Join John Feldman and Lesley Fair of the FTC Bureau of Consumer Protection for a webinar on the FTC’s “Start With Security” initiative, which is aimed at providing businesses with new guidance to better protect consumer information and maintain trust. The initiative will include conferences around the country, with two scheduled in the coming months. Today’s webinar will cover why the FTC is taking … Continue Reading
In case you missed last week's Association of National Advertisers webinar covering the FTC's Operation Full Disclosure, please join John Feldman of Reed Smith and Michael Ostheimer of the FTC's Division of Advertising Practices on Monday, December 1, 2014, as they present on a program entitled, Operation Full Disclosure: What You Need to Know About TV and Print Disclaimers, hosted by the American Bar Association (Section of Antitrust Law).
Find out what Operation Full Disclosure means to you and your clients, and learn about the Commission's ongoing efforts to educate the industry on proper disclosure practices as well as potential enforcement activities.… Continue Reading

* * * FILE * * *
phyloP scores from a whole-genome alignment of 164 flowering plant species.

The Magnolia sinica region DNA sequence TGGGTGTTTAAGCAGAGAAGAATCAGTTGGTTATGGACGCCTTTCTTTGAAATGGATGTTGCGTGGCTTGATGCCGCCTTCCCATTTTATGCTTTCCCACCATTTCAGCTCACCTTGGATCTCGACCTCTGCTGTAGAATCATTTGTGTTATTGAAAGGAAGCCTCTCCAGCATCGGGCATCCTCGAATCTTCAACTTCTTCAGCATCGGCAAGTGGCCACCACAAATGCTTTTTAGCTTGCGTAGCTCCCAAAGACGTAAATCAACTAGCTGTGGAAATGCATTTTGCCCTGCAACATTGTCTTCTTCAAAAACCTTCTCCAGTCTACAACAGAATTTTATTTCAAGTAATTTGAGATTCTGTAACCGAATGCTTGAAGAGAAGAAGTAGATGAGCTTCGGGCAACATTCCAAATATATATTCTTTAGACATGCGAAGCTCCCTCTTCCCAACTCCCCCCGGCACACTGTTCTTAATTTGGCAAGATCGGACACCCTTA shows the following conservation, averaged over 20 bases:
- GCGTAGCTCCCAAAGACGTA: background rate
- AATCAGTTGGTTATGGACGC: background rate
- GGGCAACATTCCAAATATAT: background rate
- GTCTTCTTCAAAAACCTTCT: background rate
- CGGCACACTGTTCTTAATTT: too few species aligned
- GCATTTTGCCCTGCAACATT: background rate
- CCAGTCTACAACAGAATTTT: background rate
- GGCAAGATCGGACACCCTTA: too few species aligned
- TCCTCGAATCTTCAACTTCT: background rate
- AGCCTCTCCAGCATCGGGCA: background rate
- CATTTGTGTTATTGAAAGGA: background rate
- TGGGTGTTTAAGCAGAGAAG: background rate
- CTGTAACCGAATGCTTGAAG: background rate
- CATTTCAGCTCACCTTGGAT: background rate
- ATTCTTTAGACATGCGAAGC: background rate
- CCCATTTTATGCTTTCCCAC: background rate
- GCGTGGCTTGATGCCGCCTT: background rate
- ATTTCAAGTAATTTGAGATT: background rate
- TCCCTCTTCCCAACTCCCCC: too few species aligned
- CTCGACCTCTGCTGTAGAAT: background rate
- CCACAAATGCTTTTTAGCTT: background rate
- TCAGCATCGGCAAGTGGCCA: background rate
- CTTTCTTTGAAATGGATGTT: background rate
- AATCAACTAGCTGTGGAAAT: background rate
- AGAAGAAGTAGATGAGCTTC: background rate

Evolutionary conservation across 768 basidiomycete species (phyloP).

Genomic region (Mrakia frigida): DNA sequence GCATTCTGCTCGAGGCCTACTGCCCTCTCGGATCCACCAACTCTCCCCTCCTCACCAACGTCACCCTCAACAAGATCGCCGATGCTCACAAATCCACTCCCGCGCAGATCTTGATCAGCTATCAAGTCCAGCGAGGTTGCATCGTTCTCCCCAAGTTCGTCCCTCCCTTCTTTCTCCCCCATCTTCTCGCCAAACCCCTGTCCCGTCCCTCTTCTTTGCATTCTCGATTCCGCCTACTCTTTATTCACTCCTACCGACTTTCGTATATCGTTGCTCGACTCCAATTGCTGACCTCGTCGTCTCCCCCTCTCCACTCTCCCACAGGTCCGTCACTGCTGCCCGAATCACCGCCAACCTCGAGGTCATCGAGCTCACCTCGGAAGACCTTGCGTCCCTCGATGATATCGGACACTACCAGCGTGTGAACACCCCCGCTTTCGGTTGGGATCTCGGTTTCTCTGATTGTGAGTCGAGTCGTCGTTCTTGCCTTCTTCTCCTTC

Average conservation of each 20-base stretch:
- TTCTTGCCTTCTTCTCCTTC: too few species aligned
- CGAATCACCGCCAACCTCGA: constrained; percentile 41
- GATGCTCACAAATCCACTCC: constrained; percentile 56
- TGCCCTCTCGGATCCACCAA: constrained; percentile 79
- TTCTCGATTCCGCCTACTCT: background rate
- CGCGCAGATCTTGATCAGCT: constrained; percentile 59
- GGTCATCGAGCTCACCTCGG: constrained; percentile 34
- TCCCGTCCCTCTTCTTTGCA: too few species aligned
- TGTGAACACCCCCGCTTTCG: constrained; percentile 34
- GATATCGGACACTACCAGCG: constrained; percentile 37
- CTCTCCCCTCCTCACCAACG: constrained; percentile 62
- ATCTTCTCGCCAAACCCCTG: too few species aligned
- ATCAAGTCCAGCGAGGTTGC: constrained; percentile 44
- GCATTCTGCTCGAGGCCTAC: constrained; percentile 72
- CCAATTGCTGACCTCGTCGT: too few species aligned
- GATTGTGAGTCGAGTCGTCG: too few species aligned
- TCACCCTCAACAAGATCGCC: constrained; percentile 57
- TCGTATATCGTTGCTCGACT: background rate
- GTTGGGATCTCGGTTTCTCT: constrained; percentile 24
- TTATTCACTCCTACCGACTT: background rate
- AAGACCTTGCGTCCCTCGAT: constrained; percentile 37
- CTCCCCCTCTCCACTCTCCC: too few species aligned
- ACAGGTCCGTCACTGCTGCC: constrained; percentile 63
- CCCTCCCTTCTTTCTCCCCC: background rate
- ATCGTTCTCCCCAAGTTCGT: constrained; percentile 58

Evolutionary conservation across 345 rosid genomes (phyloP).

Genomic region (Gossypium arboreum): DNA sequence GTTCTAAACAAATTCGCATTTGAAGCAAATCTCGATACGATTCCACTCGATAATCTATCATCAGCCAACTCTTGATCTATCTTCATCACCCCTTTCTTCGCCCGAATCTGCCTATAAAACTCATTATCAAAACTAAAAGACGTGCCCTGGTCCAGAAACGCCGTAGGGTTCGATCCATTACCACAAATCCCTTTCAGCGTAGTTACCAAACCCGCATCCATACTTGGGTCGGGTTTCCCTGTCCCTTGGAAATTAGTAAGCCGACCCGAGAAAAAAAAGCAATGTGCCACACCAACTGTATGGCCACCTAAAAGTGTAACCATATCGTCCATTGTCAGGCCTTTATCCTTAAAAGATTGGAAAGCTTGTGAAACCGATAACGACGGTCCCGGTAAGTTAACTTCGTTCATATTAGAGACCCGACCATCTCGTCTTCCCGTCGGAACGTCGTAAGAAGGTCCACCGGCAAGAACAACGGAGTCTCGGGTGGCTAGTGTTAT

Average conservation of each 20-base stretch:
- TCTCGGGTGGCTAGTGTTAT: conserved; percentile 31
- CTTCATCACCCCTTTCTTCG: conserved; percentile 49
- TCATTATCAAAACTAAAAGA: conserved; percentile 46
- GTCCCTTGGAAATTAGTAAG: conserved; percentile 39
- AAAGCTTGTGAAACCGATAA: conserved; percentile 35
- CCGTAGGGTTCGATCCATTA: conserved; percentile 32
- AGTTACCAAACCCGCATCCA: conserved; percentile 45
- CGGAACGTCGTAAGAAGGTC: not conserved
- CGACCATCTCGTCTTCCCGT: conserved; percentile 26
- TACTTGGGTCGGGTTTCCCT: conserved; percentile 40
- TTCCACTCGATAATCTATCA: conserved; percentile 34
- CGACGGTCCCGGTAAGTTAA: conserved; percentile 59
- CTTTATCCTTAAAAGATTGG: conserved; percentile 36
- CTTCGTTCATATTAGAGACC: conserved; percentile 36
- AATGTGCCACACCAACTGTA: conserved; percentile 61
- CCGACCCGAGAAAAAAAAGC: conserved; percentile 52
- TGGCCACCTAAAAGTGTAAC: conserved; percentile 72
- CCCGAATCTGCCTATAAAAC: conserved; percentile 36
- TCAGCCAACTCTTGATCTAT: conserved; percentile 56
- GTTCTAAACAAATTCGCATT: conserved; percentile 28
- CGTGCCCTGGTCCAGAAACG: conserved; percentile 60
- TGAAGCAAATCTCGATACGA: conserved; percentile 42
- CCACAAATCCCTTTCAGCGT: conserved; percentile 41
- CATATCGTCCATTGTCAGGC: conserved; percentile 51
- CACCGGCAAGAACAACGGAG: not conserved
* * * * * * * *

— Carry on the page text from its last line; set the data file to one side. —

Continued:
Don't miss out on your chance to learn how the FTC's Operation Full Disclosure can affect you. Join us November 18 at 1:00 p.m. ET for the complimentary webinar, "The FTC's Operation Full Disclosure: What You Need to Know." Led by John P. Feldman, partner at Reed Smith LLP, and Michael Ostheimer, staff attorney in the FTC's Division of Advertising Practices, the webinar will cover ways to ensure all ads are complying with the FTC's standards, the latest on the commission's ongoing efforts to educate the industry on proper disclosure practices, and what to expect in the coming months with regard to enforcement.
This webinar is part of a series of complimentary webinars from the ANA Government Relations group focused on legal and regulatory issues currently affecting the marketing community.